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Another Voice: Weakened rules help yogurt industry, but hurt area

By Larry Beahan

When my dad was a kid, his dad got him a job on a dairy farm. He learned to care for a herd of cows, to hitch up a team of horses and use them to pull a wagon load of milk to the dairy. He recalled the feeling of warm cow pies squishing between the toes of his bare feet as he brought the cows in for milking on frosty mornings.

Now this source of his delight is threatening to make yogurt the Tonawanda Coke of New York’s countryside. Yogurt is good for you and provides jobs. Metallurgic coke is essential to smelting iron ore. The production of both can be filthy, unhealthy and polluting.

Yogurt requires massive quantities of milk. Between 200 and 7,000 cows are being confined in barns on farms called Concentrated Animal Feeding Operations or CAFOs. It is difficult for farmers to find enough land to absorb, as fertilizer, all the manure they produce. Much of it runs off into our streams and into Lake Erie.

A cow produces roughly 115 pounds of manure a day. A 3,000-cow CAFO thus produces 345,000 pounds. That is 4½ times the amount of excreta produced by the city of Syracuse. Of course we require Syracuse to run its waste through a sewage treatment plant, but not so the CAFO.

New York State has more than 2 million cows, so it has required any farm with 200 or more cows to comply with a plan that balances the disposal of its manure with the capacity of its land to handle it. The plan qualifies the farm for a State Pollution Discharge Elimination Permit. Farmers object that this regulation is too expensive.

To accommodate the yogurt and dairy industries, Gov. Andrew M. Cuomo has weakened the CAFO regulation. Now the permit requirement comes into play at 300 cows instead of 200. There are about 800 farms in New York that are likely to take advantage of this. Which means 80,000 more unregulated cows each producing its 115 pounds a day.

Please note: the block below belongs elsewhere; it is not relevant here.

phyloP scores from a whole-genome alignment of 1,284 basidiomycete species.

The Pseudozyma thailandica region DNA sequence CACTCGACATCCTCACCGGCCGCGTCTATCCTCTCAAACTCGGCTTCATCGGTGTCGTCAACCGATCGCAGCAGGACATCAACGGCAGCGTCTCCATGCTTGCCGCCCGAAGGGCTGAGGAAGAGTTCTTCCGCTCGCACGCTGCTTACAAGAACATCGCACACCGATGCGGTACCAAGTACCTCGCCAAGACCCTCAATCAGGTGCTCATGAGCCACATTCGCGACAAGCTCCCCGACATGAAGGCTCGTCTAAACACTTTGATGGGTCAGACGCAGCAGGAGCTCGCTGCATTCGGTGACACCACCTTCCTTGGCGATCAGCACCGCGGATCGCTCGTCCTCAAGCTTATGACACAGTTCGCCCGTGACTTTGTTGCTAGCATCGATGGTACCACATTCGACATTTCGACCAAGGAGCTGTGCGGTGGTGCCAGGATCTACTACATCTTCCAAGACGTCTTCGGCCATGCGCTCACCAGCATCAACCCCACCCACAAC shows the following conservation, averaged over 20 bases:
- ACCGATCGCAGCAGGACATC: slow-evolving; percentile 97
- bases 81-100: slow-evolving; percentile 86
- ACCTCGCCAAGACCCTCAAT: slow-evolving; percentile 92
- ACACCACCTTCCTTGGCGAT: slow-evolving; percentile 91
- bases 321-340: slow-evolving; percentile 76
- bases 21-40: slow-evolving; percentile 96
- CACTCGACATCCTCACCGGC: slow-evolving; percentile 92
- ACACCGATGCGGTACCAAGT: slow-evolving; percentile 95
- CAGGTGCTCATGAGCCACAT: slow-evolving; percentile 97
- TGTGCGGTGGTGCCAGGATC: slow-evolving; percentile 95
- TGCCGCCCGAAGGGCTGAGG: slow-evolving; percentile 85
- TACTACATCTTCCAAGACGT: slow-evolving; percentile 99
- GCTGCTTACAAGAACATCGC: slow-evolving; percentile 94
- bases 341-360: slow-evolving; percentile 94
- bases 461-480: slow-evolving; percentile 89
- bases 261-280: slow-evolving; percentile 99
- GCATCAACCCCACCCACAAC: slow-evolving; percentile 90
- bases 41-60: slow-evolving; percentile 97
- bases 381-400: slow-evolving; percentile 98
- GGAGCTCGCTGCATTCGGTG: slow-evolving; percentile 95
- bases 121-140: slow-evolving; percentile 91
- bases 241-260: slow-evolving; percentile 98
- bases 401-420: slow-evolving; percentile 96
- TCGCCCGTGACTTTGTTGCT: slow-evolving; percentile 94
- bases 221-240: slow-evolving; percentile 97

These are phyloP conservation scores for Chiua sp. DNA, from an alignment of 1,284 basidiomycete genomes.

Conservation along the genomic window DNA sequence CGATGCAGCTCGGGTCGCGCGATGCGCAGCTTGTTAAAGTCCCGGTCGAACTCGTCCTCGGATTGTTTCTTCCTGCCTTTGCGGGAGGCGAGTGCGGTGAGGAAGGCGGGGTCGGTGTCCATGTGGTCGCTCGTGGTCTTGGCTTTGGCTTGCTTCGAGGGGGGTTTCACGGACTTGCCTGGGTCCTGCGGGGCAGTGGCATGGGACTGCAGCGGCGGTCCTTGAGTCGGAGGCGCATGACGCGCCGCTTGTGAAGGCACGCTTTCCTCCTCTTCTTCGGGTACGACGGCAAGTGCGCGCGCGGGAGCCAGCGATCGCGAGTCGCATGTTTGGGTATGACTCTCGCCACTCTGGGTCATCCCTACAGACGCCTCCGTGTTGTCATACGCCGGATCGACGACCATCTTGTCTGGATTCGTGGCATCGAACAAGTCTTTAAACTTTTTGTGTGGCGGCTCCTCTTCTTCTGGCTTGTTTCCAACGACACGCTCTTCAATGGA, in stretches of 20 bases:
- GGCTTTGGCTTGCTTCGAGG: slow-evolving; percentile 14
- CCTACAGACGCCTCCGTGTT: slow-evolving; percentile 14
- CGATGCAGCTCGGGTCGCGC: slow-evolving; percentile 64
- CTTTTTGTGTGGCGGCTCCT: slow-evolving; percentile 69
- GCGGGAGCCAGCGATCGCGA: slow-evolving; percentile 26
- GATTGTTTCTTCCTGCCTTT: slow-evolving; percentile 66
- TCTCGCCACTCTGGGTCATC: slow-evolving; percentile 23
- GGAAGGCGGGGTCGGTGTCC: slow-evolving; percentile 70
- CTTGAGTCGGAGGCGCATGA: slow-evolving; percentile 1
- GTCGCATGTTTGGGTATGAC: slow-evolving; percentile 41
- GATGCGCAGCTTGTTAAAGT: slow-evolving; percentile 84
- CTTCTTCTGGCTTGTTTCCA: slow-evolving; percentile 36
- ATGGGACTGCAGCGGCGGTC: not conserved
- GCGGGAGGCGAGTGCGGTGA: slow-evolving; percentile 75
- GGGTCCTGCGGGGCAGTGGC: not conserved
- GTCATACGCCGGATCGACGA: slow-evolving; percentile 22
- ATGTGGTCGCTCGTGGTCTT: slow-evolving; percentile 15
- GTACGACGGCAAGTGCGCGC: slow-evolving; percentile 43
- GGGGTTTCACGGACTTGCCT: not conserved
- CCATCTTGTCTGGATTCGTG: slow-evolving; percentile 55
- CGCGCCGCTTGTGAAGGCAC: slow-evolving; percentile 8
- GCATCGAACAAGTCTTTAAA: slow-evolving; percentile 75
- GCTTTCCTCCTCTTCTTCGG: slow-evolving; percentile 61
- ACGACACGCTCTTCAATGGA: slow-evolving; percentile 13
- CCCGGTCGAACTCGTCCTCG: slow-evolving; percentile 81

The Buffalo News has just run a series on the tragic polluted state of Lake Erie. It stressed ferocious blooming of algae in summer, which feeds off waste, including cow manure. The algae starves aquatic life of oxygen and poisons it with its toxins. This pollution of our lake threatens to obliterate our fishing and tourist industries that are absolutely dependent on the lake. What good is it to help one industry if you kill two others?

Did no one mention this problem to Cuomo? Please give him a call and tip him off. Sierra Club is suing the state on this issue.

Incidentally, technology put Dad out of work when the farmer bought a Ford truck to replace his team of horses. But I’m not sure even Dad would be interested in wading in Lake Erie these days.

Larry Beahan is conservation chairman of the Sierra Club Niagara Group.